We all have trauma of some kind in our story. I’m an advocate for owning your trauma, doing the agonizing work of digging through it, and actively participating in your own healing. Eventually, everyone has to choose to dive down into their pain so that they can finally come back up for a real breath.
If you’re still getting up the nerve to start your healing process, what I have to say next may not be for you. Here I’m going to be talking to the people who, like me, are somewhere in the middle of the healing process. Still gasping for breath, not quite breathing fully yet.
I’m talking to you.
You’ve been hurt. You’ve been trampled by others. Whether they meant to or not, someone took their pain out on you. They did to you what someone did to them, and what someone had done to that someone before. They decided to rope you into the cycle of pain that has been going on for eons, because they hadn’t yet gotten to the place of participating in their own healing.
And you have paid the price.
Are you angry?
I’m angry. I’m angry that someone hurt me badly enough that I’m almost seven years into the healing process and the wound hasn’t scarred over yet. And anger is okay. That is, anger is okay, depending on what you do with it.
I keep trying to speed up my healing process, expecting that I can let the scar cover up my anger. Unsurprisingly, it’s not going very well for me, because anger left untended causes wounds to fester. Anger left untended in my heart leads to anxiety attacks, bouts of depression that drag me down into suicidal thoughts, and violent tendencies. And that is not okay.
Anger left untended leads to me being in danger of doing to someone else what my someone did to me, and that someone did to them. When I choose to let my anger fester, I am in danger of perpetuating that cycle of pain that put me in this position in the first place.
And that’s not just what unchecked anger does to me. Friend, it’s what unchecked anger does to all of us.
We have to stop the cycle of pain.
Anger is a part of trauma. When we go to the effort of owning our trauma, we have to own our anger as well. We have to acknowledge it, process it, and use it in a healthy way. Even as survivors of the worst kinds of trauma, we do not have permission to inflict pain on others, or on ourselves.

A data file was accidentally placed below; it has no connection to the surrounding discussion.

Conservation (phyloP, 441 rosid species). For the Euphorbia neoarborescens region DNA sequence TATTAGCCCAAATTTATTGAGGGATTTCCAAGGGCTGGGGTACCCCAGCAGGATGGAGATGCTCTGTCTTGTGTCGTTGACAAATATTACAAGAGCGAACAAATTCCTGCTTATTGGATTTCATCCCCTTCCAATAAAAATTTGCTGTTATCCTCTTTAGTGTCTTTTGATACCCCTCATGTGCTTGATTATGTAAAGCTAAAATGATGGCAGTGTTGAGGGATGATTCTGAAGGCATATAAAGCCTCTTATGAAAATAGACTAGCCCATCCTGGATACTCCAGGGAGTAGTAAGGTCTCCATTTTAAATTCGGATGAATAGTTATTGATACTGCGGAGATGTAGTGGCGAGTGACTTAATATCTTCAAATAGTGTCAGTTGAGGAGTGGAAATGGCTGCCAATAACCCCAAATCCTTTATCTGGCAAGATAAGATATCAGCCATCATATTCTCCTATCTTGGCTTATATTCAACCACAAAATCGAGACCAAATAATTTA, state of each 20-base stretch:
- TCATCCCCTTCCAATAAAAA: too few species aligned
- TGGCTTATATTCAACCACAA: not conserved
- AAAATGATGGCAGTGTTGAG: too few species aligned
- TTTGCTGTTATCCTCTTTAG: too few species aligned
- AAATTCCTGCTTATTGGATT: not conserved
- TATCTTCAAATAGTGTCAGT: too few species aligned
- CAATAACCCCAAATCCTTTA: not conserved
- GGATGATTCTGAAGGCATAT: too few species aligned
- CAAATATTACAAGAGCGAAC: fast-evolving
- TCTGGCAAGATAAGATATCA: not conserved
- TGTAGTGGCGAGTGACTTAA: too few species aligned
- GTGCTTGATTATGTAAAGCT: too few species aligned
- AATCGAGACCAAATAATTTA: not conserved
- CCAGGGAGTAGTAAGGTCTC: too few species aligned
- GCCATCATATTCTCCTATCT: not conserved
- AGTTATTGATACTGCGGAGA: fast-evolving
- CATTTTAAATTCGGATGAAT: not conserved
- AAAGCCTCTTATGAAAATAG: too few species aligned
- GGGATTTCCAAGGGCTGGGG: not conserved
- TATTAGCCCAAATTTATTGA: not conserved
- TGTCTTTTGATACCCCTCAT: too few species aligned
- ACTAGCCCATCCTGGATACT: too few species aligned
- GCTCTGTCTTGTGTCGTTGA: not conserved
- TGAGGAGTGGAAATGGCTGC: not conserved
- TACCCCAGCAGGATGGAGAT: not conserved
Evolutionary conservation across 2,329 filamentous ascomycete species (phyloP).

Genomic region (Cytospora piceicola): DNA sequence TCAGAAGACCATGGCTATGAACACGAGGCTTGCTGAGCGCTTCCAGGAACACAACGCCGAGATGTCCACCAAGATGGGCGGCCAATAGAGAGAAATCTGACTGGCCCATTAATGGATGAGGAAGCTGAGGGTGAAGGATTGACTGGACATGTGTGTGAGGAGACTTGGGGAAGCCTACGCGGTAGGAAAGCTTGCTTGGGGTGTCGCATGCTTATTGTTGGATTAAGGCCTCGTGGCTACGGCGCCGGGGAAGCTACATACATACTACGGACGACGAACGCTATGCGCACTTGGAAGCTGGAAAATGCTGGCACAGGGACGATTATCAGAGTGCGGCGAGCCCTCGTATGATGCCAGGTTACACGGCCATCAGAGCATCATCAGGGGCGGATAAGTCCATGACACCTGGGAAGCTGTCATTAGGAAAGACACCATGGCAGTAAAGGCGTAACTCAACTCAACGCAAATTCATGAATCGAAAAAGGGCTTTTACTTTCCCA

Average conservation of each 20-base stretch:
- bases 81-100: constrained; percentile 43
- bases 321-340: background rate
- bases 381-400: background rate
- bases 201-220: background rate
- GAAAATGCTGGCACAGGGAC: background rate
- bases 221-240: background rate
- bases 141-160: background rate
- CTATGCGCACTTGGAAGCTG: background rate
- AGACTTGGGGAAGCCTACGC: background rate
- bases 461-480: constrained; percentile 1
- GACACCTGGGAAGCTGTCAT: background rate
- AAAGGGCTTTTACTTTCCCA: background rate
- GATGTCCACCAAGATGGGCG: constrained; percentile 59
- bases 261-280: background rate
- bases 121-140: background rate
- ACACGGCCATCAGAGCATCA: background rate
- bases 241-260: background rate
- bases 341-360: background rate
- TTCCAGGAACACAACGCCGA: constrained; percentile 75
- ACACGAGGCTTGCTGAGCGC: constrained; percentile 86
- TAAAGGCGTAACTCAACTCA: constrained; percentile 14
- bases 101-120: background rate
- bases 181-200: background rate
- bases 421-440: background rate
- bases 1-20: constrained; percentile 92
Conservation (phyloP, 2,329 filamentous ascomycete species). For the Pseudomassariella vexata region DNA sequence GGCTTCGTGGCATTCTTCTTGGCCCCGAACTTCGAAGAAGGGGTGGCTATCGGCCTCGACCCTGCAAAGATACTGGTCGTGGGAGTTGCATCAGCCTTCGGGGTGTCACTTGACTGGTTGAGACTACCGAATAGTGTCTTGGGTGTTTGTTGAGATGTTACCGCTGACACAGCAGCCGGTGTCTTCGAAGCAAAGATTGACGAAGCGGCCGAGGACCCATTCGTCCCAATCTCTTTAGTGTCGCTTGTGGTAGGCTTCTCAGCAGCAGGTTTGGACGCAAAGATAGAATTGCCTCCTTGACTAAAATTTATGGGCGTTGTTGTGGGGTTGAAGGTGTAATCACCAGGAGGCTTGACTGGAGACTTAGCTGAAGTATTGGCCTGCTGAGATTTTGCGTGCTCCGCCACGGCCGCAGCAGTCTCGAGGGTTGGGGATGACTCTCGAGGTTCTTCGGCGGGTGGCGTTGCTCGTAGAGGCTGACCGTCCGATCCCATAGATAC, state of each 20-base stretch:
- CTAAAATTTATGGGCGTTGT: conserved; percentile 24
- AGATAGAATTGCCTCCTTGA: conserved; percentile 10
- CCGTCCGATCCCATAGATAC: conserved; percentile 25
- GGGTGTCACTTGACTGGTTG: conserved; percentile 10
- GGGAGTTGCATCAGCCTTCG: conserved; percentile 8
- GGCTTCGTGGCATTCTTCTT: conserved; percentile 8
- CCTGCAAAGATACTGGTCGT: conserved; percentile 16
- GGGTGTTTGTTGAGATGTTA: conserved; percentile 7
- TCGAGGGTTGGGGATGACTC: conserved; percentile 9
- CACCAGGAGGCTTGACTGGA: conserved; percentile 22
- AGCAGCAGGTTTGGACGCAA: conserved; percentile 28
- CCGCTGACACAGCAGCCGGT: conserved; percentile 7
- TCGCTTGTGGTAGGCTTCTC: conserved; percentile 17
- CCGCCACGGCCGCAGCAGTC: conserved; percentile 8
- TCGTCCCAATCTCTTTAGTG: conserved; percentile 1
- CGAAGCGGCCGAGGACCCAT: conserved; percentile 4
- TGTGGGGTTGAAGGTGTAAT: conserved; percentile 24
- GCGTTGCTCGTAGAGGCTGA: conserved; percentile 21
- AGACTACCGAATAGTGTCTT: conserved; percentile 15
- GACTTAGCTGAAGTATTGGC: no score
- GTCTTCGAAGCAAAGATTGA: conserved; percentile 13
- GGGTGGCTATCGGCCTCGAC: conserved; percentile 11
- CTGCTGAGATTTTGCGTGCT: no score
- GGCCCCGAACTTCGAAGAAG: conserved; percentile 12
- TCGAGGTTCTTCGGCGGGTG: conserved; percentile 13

So what does that mean?
It means two things.
First, it means that we can and should acknowledge that the anger we feel is valid. It is real, and it is honest. That anger is our bodies’ way of telling us that something is wrong. We have to pay attention to the anger that comes from our trauma, and allow it to be real.
First things first, you have to own that anger and then you have to let it be what it is: a sign that something is not okay. Some things are just plain wrong, and it is not only okay to call it out and demand justice, it is necessary.
Second, stopping the cycle of pain means engaging in radical healing.
Friends, I mean radical. I mean ugly, crazy, merciful healing. After we acknowledge our pain and allow it to be what it is, we have to start to deal with it. This means something a little different to everyone, but let me tell you what it means for me.
For me, radical healing of my anger means that in my prayer journal, there are pages where my abusers names are written in my very best handwriting, and next to those names are prayers for blessings, and healing, and reconciliation. My radical healing means that when I know important information that my abusers probably have no way of obtaining, I break the silence to get them that information.
Radical healing means finding a way to get to a place where you can acknowledge the full humanity of the person or persons who hurt you.
The full humanity. That means that the people responsible for your pain are also worthy of love, respect, and kindness. They are worthy of God’s blessings by virtue of being human.
To be clear, I would never ask someone who has been through trauma to put effort into a relationship with an abuser. That is not what radical healing means. Radical healing means that we have to come to the understanding that just because we were on the receiving end of violence does not mean that we then get to dole out violence in turn.
This healing is relinquishing the right to get revenge.